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) --



CEO Sam Palmisano may not be a rock-star executive in the mold of



Steve Jobs or



Steve Ballmer, but he has been earning applause for successfully guiding the tech giant through the economic



The Armonk, N.Y.-based firm has been one of the

success stories

of the recession. Margins have fattened despite falling revenue, as Palmisano has zeroed in on fertile parts of the company. The 58-year-old, who played backup sax for the Temptations when he was in high school, now is leading the band at IBM.

"When you think of large technology companies and who has navigated the storm best, I think that IBM has got to be at the top of the list," Brian Marshall, an analyst at Broadpoint AmTech, told


. "They have done a great job of executing their business plan."

Inside IBM's Tech Vision

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Palmisano, a 36-year IBM veteran who succeeded Lou Gerstner as CEO in 2003, has done a good job of building on his predecessor's work. In the last six years, Palmisano has shifted IBM's focus further from its hardware roots into higher-margin businesses such as services and software.

"They have done a great job of expanding the operating margin," said Marshall, adding that this is expected to grow to 18.5% in 2009 from 16.1% last year. "I think they have the right plan and they are executing very well."

Ron Gruia, principal analyst at Frost & Sullivan, agrees, citing Palmisano's recent crusade to

control expenses


"In this market, there's a few key elements for success -- one is managing your OPEX aggressively, and he has done that with cost cuts," he told


. "Overall, if you look at IBM throughout his tenure, they have undergone a big transformation -- they became more of a services company."

IBM, which recently


a major IT services deal with Australian airline


, is also one of the world's largest software makers, a designation that has assumed greater importance during Palmisano's reign.

Big Blue has been on a software-buying spree in recent years, most recently



for $1.2 billion. This followed a slew of acquisitions, notably a

$5 billion

deal for


and a $2.1 billion



Rational Software


Shrewdly, Palmisano has pursued a "vertical" approach to selling software, according to Gruia, who says that the firm often targets its wares at specific sectors such as the oil and transport industries.

"This means that they can insert themselves at a very high level," he adds, explaining that software also offers a recurring revenue stream.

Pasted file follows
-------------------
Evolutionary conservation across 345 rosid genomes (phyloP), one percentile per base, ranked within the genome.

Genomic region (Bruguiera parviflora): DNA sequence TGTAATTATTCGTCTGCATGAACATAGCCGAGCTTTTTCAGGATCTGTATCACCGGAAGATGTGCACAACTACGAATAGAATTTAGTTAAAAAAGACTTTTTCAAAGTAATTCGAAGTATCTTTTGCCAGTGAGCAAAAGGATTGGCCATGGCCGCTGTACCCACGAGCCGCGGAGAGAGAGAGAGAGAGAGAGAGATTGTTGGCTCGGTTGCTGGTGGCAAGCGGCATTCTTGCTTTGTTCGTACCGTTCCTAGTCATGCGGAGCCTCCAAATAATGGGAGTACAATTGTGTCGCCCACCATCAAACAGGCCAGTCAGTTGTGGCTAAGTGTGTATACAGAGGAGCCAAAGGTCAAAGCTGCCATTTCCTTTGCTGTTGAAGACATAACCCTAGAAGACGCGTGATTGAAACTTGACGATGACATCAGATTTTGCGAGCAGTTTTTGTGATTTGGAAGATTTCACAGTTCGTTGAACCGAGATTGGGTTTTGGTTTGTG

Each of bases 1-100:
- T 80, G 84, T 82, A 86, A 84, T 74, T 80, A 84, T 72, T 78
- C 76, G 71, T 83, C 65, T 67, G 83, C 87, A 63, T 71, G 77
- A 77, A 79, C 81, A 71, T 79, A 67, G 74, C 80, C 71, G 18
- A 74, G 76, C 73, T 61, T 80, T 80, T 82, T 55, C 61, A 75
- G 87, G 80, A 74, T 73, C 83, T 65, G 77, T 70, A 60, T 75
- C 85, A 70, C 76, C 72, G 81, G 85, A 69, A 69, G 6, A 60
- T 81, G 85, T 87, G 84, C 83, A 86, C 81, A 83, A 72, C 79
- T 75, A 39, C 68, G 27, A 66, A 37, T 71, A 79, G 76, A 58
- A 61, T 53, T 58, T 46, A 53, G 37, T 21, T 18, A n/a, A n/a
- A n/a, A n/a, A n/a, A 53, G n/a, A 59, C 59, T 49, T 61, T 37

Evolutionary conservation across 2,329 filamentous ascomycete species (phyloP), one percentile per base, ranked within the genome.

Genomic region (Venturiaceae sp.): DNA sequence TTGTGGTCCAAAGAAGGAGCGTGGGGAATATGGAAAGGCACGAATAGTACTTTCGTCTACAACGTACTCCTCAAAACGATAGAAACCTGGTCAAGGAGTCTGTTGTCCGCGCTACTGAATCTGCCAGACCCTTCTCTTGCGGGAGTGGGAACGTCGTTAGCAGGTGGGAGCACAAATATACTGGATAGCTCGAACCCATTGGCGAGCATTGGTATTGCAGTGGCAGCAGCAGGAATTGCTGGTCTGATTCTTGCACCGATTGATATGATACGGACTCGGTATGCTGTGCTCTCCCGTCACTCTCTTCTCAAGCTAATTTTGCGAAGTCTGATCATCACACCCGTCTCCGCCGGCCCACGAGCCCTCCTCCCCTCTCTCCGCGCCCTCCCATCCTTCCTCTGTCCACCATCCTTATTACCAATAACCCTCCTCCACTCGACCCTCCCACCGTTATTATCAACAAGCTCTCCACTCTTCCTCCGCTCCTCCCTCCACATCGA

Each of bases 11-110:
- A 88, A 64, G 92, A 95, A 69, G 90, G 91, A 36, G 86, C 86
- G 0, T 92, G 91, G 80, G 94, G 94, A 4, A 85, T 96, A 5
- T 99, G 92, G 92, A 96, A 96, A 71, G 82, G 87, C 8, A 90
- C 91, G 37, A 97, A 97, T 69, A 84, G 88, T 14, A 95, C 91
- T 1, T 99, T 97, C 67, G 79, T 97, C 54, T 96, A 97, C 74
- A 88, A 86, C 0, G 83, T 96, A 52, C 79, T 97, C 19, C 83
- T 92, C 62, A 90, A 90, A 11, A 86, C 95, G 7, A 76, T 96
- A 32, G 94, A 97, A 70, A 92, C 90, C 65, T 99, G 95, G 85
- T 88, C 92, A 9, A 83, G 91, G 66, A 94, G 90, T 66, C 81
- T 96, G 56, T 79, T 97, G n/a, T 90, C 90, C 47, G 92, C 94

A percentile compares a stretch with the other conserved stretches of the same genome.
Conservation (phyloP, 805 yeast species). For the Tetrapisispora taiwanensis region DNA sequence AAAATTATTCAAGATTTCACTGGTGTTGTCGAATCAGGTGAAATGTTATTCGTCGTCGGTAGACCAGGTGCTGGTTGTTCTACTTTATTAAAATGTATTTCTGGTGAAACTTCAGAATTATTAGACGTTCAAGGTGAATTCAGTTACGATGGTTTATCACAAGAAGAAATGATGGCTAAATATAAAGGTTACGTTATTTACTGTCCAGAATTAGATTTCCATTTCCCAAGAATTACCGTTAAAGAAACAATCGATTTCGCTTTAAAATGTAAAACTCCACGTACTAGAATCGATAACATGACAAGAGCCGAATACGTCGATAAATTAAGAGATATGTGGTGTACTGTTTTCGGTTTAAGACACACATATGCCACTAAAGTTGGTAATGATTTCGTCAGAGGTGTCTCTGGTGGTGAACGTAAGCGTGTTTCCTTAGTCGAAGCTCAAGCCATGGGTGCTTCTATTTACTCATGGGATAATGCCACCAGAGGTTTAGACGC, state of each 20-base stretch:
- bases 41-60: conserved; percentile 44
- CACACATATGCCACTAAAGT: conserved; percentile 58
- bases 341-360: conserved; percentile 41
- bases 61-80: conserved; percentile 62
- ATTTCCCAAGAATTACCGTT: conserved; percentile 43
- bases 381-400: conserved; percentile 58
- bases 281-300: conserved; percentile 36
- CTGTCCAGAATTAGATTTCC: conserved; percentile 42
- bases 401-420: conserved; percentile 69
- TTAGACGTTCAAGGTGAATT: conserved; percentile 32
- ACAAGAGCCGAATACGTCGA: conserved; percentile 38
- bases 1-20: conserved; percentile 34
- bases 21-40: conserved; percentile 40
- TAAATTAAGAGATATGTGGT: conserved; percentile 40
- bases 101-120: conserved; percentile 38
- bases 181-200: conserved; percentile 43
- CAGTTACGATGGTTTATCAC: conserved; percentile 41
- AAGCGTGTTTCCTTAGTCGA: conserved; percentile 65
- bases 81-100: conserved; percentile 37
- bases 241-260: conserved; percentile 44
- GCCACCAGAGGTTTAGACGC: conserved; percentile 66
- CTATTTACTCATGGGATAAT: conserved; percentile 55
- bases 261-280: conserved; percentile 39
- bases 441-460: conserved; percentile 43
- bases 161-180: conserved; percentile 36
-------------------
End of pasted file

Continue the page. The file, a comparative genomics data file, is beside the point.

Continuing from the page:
This approach certainly seems to be paying off. The company recently


its profit forecast for 2009 and 2010, which followed strong


numbers. In its recent second-quarter results, IBM boosted its pre-tax margin by four points, its biggest margin improvement since it sold off its PC business to


in 2005. Despite seeing revenue dip 3% year over year, the firm also expanded its gross margin by two points.

IBM clearly has learned the lessons of the last recession, which followed the bubble and saw the company take a sales and earnings hit. Big Blue's gross margin had also been declining during the '90s, weighed down by commodity products like PCs, hard-disk drives and printers.

This is where Palmisano's predecessor also deserves credit for the firm's current health, overseeing the sell-off of its hard-disk-drive business in 2002, and starting the company's margin obsession. The current CEO, however, was at the helm for the Lenovo deal, as well the creation of a printer joint venture with


in 2007. Under the terms of the deal, Ricoh acquired an initial 51% of the printer business, which will eventually become its wholly owned subsidiary.

It has not all been plain sailing, though. The Baltimore native has come under fire for his cost-cutting efforts, which have involved


and shifting jobs to lower-cost parts of the world such as India.

"It's part of many a successful company," said Broadpoint AmTech's Marshall. "The sad state of affairs is that you're not going to have an optimal cost structure if you're running everything from the U.S."

IBM, which competes with




Sun Microsystems


and Microsoft,

raised its dividend

this year, although Marshall feels that some of its competitors may offer more upside to investors.

Companies like









are worth a look, according to the analyst. "I think there's more opportunities for finding growth at more attractive valuations than IBM," he said.

However, Palmisano is laying the groundwork for future growth. Although he is

rarely seen

on IBM's earnings calls, Palmisano is hard at work elsewhere, recently throwing his weight behind President Obama's

health care IT


"I think he likes

IBM CFO Mark Loughridge to focus on the investment community, so that he can focus on running the company and meeting with customers, business leaders, and government," he said.

Palmisano may not have scaled the heights of the music industry, but he is certainly earning a big reputation amongst tech's heavy hitters.